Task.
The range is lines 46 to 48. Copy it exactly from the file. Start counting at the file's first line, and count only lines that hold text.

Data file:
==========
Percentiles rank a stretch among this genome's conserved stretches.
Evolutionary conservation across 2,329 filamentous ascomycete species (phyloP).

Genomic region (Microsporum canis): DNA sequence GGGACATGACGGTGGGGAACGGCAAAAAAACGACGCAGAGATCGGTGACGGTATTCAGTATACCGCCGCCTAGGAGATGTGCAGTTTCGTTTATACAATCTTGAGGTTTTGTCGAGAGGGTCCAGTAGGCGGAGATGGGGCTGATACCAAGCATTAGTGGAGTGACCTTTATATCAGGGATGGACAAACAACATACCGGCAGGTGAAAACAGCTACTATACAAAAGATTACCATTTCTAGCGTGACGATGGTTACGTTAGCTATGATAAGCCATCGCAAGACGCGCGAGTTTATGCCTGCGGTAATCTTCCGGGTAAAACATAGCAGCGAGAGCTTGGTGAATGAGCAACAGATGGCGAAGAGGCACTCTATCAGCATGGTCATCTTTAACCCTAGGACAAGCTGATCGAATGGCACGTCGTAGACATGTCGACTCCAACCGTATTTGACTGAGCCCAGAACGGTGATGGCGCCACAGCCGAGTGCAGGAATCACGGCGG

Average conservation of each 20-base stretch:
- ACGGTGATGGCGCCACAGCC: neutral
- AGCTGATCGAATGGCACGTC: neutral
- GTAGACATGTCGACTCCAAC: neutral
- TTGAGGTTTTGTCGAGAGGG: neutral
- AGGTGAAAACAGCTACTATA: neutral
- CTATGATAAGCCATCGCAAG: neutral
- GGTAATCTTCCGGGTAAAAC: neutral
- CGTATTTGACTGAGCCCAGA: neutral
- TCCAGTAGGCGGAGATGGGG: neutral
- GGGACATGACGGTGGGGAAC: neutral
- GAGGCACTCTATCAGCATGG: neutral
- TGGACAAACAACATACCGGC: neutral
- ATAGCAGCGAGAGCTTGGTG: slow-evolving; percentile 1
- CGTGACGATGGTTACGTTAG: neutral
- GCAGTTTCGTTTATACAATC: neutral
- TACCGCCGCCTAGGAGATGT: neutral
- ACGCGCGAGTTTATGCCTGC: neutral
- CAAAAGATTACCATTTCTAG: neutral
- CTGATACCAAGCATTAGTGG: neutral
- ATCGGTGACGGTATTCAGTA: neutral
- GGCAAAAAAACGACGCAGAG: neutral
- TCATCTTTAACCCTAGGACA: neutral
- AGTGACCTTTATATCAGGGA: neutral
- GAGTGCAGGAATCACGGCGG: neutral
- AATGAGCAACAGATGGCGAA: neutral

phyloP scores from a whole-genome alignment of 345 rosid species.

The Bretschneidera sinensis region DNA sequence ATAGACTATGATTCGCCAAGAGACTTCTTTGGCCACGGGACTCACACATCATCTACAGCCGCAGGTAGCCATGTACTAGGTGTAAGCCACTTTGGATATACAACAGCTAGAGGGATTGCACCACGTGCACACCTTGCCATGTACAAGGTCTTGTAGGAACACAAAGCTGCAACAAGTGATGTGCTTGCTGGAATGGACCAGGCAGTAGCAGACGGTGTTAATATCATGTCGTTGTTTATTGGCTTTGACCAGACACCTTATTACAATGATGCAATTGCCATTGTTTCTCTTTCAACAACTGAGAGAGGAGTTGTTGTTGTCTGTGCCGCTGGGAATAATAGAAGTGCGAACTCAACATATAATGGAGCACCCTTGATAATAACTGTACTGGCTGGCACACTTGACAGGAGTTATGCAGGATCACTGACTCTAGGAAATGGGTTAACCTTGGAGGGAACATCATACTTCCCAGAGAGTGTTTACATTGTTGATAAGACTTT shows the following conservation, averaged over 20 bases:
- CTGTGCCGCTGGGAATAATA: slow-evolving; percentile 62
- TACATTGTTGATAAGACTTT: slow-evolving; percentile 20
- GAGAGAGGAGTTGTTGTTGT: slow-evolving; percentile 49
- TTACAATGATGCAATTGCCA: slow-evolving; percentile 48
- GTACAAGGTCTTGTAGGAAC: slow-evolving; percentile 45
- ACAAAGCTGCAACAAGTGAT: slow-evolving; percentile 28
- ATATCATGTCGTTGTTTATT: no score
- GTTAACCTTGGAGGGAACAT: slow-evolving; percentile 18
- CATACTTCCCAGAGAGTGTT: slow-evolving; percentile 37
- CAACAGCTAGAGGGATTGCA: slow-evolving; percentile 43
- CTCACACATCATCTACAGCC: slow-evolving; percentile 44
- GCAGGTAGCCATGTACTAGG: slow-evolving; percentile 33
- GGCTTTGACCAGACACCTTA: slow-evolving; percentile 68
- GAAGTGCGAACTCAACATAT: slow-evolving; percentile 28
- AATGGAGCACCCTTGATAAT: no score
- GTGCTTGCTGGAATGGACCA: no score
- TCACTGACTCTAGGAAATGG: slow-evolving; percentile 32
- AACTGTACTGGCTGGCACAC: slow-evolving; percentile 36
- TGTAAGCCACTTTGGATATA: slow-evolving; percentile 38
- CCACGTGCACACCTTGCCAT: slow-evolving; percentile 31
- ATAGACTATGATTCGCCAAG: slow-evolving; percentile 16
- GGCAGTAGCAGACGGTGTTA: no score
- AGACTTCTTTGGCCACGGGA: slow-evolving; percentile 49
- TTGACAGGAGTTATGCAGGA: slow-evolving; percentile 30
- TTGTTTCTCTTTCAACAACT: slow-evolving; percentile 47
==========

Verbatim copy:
- AATGGAGCACCCTTGATAAT: no score
- GTGCTTGCTGGAATGGACCA: no score
- TCACTGACTCTAGGAAATGG: slow-evolving; percentile 32